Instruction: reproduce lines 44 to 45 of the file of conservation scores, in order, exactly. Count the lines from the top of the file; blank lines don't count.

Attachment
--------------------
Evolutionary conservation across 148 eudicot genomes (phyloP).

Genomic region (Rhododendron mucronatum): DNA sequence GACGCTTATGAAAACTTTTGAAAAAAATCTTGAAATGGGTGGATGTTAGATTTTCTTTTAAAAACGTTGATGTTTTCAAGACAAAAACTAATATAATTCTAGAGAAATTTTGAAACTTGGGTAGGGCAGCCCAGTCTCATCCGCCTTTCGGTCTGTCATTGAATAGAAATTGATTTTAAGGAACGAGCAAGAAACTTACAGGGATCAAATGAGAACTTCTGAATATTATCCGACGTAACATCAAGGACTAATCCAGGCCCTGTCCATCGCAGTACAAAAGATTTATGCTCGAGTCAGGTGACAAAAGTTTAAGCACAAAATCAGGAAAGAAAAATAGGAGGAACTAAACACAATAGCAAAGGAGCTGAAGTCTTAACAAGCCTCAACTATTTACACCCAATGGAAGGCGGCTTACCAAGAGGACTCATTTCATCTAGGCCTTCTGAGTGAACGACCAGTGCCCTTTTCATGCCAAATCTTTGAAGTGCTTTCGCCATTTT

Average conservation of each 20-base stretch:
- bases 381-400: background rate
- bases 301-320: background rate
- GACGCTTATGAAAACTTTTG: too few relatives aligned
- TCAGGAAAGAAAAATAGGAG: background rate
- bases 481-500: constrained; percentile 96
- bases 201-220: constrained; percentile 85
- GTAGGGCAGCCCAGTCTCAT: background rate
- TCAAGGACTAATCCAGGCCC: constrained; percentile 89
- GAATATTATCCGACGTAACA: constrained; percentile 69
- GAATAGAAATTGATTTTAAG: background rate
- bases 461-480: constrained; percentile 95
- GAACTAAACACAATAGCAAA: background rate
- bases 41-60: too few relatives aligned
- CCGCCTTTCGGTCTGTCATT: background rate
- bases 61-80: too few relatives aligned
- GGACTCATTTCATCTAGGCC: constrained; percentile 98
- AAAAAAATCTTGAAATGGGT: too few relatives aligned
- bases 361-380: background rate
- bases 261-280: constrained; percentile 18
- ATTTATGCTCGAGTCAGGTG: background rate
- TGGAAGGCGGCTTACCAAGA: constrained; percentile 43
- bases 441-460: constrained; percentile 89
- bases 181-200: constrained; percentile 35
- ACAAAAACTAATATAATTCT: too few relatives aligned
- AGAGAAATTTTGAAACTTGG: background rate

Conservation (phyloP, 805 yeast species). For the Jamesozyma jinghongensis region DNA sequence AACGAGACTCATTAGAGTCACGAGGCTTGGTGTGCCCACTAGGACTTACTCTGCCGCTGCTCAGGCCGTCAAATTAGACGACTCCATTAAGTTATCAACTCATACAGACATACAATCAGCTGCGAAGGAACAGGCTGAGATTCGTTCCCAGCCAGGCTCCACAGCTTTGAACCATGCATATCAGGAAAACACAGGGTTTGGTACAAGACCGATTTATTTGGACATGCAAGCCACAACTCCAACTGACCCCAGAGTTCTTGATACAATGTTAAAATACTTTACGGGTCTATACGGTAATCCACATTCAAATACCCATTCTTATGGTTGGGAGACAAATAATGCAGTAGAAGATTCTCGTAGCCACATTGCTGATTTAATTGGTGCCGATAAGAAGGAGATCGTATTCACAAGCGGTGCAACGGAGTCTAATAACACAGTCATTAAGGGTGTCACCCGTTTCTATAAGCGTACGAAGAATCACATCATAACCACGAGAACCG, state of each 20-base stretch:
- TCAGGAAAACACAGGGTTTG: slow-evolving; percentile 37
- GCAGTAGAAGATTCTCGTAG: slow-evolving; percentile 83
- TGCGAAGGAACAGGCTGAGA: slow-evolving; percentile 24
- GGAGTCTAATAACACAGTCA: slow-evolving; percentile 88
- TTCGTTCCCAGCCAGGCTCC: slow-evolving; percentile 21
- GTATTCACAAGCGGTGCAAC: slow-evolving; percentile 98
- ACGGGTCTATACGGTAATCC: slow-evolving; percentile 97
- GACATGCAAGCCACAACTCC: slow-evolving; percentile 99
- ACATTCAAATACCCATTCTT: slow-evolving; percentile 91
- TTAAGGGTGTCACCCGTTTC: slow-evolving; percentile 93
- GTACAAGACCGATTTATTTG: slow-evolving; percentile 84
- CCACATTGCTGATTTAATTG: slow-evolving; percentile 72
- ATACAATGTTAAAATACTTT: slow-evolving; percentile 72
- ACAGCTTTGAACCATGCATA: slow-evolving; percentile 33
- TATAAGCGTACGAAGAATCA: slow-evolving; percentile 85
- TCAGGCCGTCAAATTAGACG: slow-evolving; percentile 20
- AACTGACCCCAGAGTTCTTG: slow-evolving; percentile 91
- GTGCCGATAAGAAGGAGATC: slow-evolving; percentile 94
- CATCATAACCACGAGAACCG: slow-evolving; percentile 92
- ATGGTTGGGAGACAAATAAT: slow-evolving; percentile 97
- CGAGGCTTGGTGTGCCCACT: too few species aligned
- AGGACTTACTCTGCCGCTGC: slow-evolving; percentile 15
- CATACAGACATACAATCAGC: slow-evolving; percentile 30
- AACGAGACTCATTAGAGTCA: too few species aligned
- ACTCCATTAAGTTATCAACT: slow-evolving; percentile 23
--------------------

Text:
- TATAAGCGTACGAAGAATCA: slow-evolving; percentile 85
- TCAGGCCGTCAAATTAGACG: slow-evolving; percentile 20